Mendoza: Call Cone, please?

Players win games. Coaches lose games.

Not anymore.

Well, on second thought, not exactly.

Coaches still win games. And players can win games—most of the time.

Take the case of the San Miguel Beer-Barangay Ginebra game just last Sunday, Nov. 6, 2022, in the PBA Commissioner’s Cup.

Ginebra prevailed because the coaching genius of Tim Cone came to the fore—again.

He came up with a defense that choked San Miguel’s offense so deadly in consistency, supplementing it with a running, bewildering, attack at every opportunity.

And, finally, Ginebra yanked out the win from hellhole with Scottie Thompson’s terrific trey from the left corner that gave the Gin Kings a 97-96 lead with 4.6 ticks left in the game.

Still, San Miguel, its pride in tatters, had all the chances at redemption.

But Chris Ross’ inbound to Devon Scott proved mercifully incorrect as the San Miguel import was trapped, forcing him to lose his balance and dropping the ball in the process as time expired.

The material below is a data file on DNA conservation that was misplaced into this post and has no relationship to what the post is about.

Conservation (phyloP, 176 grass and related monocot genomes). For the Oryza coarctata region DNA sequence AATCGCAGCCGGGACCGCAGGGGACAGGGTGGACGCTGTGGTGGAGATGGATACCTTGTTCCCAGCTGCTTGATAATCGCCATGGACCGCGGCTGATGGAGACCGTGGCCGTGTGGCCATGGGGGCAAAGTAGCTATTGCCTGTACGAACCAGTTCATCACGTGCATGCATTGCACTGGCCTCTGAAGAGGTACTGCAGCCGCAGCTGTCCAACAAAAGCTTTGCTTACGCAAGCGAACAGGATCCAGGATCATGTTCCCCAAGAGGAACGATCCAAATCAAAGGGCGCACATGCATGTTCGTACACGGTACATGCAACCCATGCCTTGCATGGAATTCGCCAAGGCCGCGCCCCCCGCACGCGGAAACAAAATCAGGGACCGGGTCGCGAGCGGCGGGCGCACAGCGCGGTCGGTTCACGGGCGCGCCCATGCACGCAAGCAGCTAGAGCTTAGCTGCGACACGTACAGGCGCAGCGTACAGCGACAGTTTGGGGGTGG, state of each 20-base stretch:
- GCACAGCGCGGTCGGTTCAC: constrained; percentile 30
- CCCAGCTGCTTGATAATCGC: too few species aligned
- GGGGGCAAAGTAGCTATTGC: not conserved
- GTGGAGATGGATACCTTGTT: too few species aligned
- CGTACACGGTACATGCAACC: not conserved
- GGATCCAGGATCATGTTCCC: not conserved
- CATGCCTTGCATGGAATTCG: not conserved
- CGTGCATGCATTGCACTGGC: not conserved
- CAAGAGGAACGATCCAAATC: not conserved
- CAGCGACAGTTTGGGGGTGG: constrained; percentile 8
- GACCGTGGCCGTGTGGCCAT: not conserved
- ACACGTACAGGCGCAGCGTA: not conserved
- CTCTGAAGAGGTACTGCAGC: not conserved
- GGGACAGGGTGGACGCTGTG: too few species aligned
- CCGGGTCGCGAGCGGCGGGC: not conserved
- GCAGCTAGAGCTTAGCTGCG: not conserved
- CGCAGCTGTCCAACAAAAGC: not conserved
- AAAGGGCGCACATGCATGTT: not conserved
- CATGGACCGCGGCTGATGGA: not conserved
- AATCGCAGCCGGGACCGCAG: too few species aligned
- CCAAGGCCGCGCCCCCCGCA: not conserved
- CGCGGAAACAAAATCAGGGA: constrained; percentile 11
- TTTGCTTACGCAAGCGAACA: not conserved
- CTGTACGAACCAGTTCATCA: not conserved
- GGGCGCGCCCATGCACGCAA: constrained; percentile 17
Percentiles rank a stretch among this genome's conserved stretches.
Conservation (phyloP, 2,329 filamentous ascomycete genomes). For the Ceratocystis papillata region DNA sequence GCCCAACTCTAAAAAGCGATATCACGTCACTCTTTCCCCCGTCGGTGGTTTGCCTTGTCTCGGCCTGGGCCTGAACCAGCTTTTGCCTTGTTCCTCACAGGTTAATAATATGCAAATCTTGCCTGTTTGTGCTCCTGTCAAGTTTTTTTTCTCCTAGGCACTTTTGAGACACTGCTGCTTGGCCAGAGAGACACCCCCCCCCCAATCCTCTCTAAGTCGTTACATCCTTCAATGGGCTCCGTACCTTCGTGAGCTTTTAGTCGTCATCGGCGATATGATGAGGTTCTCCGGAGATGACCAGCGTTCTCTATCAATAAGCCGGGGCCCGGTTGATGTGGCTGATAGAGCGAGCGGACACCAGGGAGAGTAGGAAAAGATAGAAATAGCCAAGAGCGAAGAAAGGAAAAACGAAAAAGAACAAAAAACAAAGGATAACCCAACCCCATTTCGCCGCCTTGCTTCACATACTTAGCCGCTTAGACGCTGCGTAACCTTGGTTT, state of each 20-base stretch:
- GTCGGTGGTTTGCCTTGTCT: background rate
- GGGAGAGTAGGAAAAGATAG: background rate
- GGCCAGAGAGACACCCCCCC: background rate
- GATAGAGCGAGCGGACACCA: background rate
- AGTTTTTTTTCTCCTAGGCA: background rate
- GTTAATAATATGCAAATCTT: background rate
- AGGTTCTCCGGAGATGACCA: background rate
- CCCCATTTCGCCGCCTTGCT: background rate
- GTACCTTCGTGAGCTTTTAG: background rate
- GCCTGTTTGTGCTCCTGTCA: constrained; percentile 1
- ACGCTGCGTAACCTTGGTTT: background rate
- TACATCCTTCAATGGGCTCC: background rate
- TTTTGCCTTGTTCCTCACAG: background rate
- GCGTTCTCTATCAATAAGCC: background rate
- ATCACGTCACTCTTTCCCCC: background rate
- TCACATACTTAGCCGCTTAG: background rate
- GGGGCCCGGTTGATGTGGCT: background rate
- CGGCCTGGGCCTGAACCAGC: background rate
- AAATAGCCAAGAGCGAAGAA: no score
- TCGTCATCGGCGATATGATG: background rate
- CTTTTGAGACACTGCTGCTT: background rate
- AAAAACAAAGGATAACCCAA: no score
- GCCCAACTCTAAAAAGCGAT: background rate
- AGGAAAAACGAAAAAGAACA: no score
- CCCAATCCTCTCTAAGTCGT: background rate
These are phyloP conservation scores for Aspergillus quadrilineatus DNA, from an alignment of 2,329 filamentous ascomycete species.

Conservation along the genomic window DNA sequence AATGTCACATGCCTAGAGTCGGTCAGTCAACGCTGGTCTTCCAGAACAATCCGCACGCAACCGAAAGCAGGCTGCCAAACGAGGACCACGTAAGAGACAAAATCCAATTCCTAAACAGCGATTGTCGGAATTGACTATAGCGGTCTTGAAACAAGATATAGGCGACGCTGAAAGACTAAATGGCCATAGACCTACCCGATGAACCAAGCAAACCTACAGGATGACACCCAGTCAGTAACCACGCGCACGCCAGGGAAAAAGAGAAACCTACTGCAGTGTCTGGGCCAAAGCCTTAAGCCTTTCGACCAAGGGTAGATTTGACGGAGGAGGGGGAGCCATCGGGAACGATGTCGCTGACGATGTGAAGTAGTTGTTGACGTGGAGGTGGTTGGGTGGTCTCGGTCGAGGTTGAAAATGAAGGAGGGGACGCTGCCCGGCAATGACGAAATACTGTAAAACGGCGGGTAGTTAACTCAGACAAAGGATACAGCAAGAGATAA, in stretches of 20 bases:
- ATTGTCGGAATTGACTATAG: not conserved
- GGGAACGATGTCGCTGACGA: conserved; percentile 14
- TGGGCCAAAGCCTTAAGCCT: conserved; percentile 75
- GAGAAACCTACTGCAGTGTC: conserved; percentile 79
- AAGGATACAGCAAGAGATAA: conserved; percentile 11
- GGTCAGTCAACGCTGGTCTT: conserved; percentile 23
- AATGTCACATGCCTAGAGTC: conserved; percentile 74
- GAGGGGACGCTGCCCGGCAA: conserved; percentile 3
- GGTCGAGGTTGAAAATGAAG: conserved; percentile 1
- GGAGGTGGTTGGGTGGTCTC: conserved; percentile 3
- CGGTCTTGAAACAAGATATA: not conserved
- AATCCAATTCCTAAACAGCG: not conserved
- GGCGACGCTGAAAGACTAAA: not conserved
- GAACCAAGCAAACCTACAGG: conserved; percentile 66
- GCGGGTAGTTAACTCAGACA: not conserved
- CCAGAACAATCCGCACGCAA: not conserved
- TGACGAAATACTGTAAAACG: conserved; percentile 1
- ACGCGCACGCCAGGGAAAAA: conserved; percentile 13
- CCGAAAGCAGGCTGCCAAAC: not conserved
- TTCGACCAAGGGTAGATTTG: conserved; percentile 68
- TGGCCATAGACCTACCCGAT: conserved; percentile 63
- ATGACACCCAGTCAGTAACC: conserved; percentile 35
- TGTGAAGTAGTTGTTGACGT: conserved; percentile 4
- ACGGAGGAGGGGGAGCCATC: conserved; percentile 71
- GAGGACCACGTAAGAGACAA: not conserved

Yet, Scott was the third option to receive the inbound. First option Jericho Cruz was well-guarded. Second option CJ Perez was well-guarded, too.

When your primary options go pffft, you are dead met.

That’s how keen-eyed Tim Cone is. Isn’t he the winningest coach of all time?

He knows what’s going to happen in most crucial times. Like a Double Jeopardy champ, he has an answer to every question.

All these happened after San Miguel had built a 19-point lead going into the final quarter.

From all indications, Ginebra didn’t look like it could mount a comeback.

It kept missing shots.

It kept bungling offensive thrusts.

It kept committing turnovers.

So, what happened?

Ginebra persisted in its defense. Disturb the ball carrier. Press everyone in sight. Give no inch to the shooter.

Easier said than done?

Yes, but with just enough doggedness, it can work wonders.

With Ginebra’s befuddling defense, San Miguel’s gunners panicked, got neutralized. They went silent like cemeteries at night.

It has happened before that leads of even as much as 20 points got erased.

So that San Miguel’s hurtful loss can just be dismissed as simply that, “It happens, you know.”

It’s about time a system got devised to protect such a big lead like 19 points.

Who you gonna call?

Tim Cone?